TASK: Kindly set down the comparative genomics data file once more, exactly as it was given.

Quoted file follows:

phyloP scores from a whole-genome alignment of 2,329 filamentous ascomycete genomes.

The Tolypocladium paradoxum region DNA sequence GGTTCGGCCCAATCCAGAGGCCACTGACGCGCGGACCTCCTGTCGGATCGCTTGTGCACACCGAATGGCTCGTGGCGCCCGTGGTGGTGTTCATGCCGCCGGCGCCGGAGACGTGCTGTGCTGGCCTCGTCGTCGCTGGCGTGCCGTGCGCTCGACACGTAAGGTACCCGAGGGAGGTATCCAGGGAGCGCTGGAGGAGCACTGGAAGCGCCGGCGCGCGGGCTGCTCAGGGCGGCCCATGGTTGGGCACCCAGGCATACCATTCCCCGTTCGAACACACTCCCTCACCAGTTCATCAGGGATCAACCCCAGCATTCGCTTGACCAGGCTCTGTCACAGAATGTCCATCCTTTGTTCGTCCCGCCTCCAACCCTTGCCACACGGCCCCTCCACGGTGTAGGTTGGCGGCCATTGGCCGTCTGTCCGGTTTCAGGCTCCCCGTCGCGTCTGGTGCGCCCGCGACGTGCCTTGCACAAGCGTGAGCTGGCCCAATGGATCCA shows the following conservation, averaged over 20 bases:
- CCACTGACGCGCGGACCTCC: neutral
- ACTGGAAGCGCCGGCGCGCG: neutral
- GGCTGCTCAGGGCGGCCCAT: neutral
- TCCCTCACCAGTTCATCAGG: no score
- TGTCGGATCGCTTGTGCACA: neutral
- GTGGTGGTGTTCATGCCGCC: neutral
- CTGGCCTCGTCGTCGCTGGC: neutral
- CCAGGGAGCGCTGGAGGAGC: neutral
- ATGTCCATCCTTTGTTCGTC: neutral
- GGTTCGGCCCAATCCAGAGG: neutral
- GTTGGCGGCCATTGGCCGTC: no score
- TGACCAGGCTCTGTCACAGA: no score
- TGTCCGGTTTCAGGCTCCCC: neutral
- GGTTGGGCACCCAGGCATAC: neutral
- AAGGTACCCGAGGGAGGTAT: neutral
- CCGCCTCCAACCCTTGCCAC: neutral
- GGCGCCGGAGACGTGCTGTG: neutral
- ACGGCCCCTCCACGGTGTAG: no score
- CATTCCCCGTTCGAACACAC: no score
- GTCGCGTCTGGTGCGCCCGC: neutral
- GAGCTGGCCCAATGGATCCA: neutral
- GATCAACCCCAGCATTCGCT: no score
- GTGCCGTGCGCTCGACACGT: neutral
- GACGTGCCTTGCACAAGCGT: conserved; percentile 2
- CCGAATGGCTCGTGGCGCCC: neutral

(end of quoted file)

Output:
phyloP scores from a whole-genome alignment of 2,329 filamentous ascomycete genomes.

The Tolypocladium paradoxum region DNA sequence GGTTCGGCCCAATCCAGAGGCCACTGACGCGCGGACCTCCTGTCGGATCGCTTGTGCACACCGAATGGCTCGTGGCGCCCGTGGTGGTGTTCATGCCGCCGGCGCCGGAGACGTGCTGTGCTGGCCTCGTCGTCGCTGGCGTGCCGTGCGCTCGACACGTAAGGTACCCGAGGGAGGTATCCAGGGAGCGCTGGAGGAGCACTGGAAGCGCCGGCGCGCGGGCTGCTCAGGGCGGCCCATGGTTGGGCACCCAGGCATACCATTCCCCGTTCGAACACACTCCCTCACCAGTTCATCAGGGATCAACCCCAGCATTCGCTTGACCAGGCTCTGTCACAGAATGTCCATCCTTTGTTCGTCCCGCCTCCAACCCTTGCCACACGGCCCCTCCACGGTGTAGGTTGGCGGCCATTGGCCGTCTGTCCGGTTTCAGGCTCCCCGTCGCGTCTGGTGCGCCCGCGACGTGCCTTGCACAAGCGTGAGCTGGCCCAATGGATCCA shows the following conservation, averaged over 20 bases:
- CCACTGACGCGCGGACCTCC: neutral
- ACTGGAAGCGCCGGCGCGCG: neutral
- GGCTGCTCAGGGCGGCCCAT: neutral
- TCCCTCACCAGTTCATCAGG: no score
- TGTCGGATCGCTTGTGCACA: neutral
- GTGGTGGTGTTCATGCCGCC: neutral
- CTGGCCTCGTCGTCGCTGGC: neutral
- CCAGGGAGCGCTGGAGGAGC: neutral
- ATGTCCATCCTTTGTTCGTC: neutral
- GGTTCGGCCCAATCCAGAGG: neutral
- GTTGGCGGCCATTGGCCGTC: no score
- TGACCAGGCTCTGTCACAGA: no score
- TGTCCGGTTTCAGGCTCCCC: neutral
- GGTTGGGCACCCAGGCATAC: neutral
- AAGGTACCCGAGGGAGGTAT: neutral
- CCGCCTCCAACCCTTGCCAC: neutral
- GGCGCCGGAGACGTGCTGTG: neutral
- ACGGCCCCTCCACGGTGTAG: no score
- CATTCCCCGTTCGAACACAC: no score
- GTCGCGTCTGGTGCGCCCGC: neutral
- GAGCTGGCCCAATGGATCCA: neutral
- GATCAACCCCAGCATTCGCT: no score
- GTGCCGTGCGCTCGACACGT: neutral
- GACGTGCCTTGCACAAGCGT: conserved; percentile 2
- CCGAATGGCTCGTGGCGCCC: neutral